As a family still mourns, Rashaan Salaam's 'stolen' Heisman Trophy is up for auction
Bidding for Salaam's trophy, which the auction house says was obtained legally, ends Saturday
Khalada Salaam is convinced her son's Heisman Trophy was stolen.
That became evident to her following that tragic day less than 13 months ago. Rashaan Salaam's family had gathered in sadness to clean out his Boulder, Colorado, condo.
Their beloved son, brother and friend shot himself on Dec. 5, 2016, at a Boulder park, 2 miles from Colorado's Folsom Field where Salaam played on his way to winning the 1994 Heisman Trophy.
"When we went to Boulder to bury Rashaan … I didn't see it in his apartment," Khalada said. "I thought it was in a restaurant or something. I thought it would pop up.
"It didn't pop up."
The first time anyone in the family knew for sure where the trophy had gone was after reading an internet post last month. SCP Auctions of Laguna Niguel, California, was advertising Salaam's trophy as up for auction.
The sale concludes Saturday. The bidding has eclipsed $275,000 as of Friday morning. Heads on all sides are still spinning.
"Your text to me is the first I heard of it," Rick Neuheisel told CBS Sports this week. Neuheisel was Salaam's offensive coordinator that magical season at Colorado.
Salaam wouldn't be the first former Heisman Trophy winner to sell his hardware. He would be the first to do so despite appearing to be financially solvent when he committed suicide.
Adding to the swirling mystery: Khalada's stolen-trophy assertion is based on the fact that her son's condo was unlocked when the family arrived to collect his things.
"You could just walk right in," she said.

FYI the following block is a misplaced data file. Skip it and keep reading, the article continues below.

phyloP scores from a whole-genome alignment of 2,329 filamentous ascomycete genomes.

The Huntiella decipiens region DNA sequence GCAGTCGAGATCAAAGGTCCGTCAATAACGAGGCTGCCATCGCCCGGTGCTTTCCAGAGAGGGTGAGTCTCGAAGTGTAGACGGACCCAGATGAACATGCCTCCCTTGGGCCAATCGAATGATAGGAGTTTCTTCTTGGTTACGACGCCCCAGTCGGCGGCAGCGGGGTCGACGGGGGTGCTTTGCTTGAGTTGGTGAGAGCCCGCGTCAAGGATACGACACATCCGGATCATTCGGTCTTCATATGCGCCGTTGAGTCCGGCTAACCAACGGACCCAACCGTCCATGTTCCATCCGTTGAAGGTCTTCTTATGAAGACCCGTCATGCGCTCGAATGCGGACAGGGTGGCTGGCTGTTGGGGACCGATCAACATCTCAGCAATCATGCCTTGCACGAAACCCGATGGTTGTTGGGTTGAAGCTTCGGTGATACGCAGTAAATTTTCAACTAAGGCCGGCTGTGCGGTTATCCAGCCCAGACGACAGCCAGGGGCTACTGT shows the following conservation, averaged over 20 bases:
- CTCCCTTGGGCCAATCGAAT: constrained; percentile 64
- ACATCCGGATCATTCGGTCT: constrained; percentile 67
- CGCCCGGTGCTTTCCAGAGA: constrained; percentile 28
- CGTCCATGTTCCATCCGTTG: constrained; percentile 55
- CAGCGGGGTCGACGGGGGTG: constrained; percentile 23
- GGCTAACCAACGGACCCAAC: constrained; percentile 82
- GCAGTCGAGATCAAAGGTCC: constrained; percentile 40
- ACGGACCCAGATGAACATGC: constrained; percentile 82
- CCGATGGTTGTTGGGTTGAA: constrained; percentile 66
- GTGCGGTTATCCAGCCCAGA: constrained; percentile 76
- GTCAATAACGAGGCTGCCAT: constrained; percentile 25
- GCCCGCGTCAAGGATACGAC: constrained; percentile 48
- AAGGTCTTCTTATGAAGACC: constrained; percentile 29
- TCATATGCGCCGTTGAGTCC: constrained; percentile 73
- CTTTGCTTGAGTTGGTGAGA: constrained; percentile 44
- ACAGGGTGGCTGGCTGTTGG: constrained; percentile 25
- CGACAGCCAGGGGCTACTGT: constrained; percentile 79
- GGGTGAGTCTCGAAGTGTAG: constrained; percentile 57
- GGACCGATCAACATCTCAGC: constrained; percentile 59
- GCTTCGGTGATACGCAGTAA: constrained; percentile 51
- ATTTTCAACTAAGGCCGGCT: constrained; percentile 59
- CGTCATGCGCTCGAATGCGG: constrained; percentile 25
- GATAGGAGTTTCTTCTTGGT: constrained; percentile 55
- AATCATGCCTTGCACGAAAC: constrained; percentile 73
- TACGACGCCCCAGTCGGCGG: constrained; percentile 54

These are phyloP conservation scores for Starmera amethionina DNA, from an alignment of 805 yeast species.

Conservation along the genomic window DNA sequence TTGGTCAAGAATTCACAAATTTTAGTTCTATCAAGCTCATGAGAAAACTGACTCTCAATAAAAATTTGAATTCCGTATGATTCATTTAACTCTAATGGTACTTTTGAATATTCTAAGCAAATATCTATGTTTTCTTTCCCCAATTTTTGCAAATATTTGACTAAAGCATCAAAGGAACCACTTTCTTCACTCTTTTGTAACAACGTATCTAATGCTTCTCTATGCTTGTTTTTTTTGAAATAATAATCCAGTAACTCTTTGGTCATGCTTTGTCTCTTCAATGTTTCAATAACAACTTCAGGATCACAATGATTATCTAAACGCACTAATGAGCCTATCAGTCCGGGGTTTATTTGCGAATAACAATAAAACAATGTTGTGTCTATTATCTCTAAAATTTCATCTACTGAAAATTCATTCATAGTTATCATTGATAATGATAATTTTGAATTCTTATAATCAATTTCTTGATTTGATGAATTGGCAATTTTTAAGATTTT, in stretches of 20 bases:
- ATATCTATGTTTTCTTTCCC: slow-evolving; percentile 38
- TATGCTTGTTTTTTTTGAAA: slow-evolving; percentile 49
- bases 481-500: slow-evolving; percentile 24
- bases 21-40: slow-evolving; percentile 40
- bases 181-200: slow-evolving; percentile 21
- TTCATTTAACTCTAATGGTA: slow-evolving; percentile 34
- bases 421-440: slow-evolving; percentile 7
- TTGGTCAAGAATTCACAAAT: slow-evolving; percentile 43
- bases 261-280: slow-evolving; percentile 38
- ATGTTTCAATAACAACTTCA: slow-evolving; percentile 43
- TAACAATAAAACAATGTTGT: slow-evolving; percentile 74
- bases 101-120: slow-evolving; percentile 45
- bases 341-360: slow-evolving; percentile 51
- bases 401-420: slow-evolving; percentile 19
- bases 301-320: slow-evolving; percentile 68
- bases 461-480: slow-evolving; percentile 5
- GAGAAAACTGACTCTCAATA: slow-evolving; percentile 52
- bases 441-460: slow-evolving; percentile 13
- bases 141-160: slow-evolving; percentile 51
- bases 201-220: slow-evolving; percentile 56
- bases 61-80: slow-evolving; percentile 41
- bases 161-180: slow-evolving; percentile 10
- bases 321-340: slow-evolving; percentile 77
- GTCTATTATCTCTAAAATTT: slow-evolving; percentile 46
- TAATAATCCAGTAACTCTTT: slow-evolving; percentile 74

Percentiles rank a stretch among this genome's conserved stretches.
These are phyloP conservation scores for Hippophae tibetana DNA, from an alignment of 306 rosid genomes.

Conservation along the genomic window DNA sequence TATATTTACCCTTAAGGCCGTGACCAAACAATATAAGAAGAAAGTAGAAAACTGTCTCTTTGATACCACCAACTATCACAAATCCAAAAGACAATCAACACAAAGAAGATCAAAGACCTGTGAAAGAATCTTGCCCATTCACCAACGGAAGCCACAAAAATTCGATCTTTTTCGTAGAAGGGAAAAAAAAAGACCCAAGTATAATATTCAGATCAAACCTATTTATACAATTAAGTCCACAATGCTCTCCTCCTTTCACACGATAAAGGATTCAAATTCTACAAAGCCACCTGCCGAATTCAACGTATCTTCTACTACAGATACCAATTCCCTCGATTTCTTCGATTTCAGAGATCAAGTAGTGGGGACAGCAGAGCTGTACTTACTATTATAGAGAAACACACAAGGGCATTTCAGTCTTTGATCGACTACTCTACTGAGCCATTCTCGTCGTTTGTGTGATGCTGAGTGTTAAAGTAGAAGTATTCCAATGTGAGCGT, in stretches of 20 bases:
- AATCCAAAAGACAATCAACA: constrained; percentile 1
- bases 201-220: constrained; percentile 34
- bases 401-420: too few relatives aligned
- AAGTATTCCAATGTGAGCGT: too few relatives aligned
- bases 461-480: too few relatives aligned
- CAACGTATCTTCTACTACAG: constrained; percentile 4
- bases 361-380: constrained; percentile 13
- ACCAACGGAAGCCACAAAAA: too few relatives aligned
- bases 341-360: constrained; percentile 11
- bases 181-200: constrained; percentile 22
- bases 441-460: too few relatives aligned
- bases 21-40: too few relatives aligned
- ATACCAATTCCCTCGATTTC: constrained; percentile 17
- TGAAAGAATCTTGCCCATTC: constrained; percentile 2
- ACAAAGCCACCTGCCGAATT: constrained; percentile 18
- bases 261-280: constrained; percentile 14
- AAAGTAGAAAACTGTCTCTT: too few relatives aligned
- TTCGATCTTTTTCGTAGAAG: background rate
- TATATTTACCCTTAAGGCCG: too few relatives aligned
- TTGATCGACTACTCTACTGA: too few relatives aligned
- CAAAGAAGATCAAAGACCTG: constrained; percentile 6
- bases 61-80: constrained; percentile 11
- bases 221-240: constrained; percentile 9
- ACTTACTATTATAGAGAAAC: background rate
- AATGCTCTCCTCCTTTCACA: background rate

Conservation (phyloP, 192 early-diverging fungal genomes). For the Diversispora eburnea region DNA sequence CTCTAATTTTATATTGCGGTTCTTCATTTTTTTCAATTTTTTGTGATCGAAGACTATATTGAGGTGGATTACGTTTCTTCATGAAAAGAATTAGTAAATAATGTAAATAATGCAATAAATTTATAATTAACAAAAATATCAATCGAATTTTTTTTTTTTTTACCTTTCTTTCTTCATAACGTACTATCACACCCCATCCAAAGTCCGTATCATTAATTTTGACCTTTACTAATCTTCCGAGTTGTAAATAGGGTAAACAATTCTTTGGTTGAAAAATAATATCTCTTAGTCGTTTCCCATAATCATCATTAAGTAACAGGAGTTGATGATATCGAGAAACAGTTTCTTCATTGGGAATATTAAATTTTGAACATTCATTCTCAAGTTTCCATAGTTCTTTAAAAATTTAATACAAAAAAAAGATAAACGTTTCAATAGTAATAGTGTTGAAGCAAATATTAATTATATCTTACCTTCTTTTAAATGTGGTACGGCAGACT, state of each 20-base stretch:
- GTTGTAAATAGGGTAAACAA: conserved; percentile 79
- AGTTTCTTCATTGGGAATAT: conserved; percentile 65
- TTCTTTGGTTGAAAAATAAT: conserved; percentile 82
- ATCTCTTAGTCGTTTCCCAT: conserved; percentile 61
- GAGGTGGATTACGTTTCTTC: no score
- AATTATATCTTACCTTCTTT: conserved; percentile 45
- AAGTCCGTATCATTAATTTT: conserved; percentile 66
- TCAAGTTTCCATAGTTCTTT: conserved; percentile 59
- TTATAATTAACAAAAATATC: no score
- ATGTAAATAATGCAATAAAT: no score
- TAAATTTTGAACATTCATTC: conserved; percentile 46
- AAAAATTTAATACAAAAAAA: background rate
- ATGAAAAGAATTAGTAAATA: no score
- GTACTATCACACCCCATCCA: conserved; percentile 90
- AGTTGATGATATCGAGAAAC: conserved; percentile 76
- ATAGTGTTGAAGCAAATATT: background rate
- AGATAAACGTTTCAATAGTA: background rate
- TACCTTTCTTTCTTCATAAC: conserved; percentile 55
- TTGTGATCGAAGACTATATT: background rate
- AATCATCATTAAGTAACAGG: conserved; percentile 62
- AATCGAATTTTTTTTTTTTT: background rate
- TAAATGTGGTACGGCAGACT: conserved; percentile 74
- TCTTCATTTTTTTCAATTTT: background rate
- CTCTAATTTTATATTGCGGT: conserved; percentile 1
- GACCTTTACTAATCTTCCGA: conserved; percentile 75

Adding to the lingering sadness: Khalada said a representative from Boston University's CTE Center called the day her son died. They wanted Rashaan's brain for ongoing CTE research related to football players.
The family declined. An autopsy later revealed Salaam died of a gunshot to the head.
"It's bizarre, so bizarre," Khalada said from the family's home in San Diego. "I didn't want them to send Rashaan's brain to Boston. Not because I'm a Muslim. If I was a Christian, I wouldn't have done that … I couldn't have done that. "
At some point on Saturday, a bidder will gain ownership of college football's most revered trophy. This one also happens to be a piece of Salaam as far as his family is concerned.
The family still isn't sure how it got away. A Heisman spokesman said there is "no evidence" the trophy was ever sold.
The winner actually gets two trophies: one for himself and one for the school. In 2016, a Colorado spokesman said Salaam's trophy was "lost."
"I've had [access to] the trophy for 20 years and now I have no claims to it," Khalada said. "But I'm not going to make myself any sicker than I've been since Rashaan left."
Her son rushed for 1,000 yards in his rookie season with the Chicago Bears in 1995. He was out of the league three years later.
Injuries limited his pro career, but Salaam was a hero forever at Colorado where -- at the time -- he became the fourth major-college player to rush for 2,000 yards.
While he made his name running the ball, his best play may well have been a key pass block for Kordell Stewart on Colorado's most famous play. Stewart's "Hail Mary To the Victors" bomb to beat Michigan in 1994.
Over the years, Salaam's infectious smile became famous around CU. He moved from his native San Diego back to Boulder. Salaam was grand marshal of Colorado's 2014 homecoming parade. He founded at least one company and worked with charities.
That's not the picture of someone with suicidal thoughts.
"I always felt that way about Rashaan; he was a team guy," Neuheisel said. "I always felt like, when his playing career ended, he would find a job in the athletic department and be an ambassador."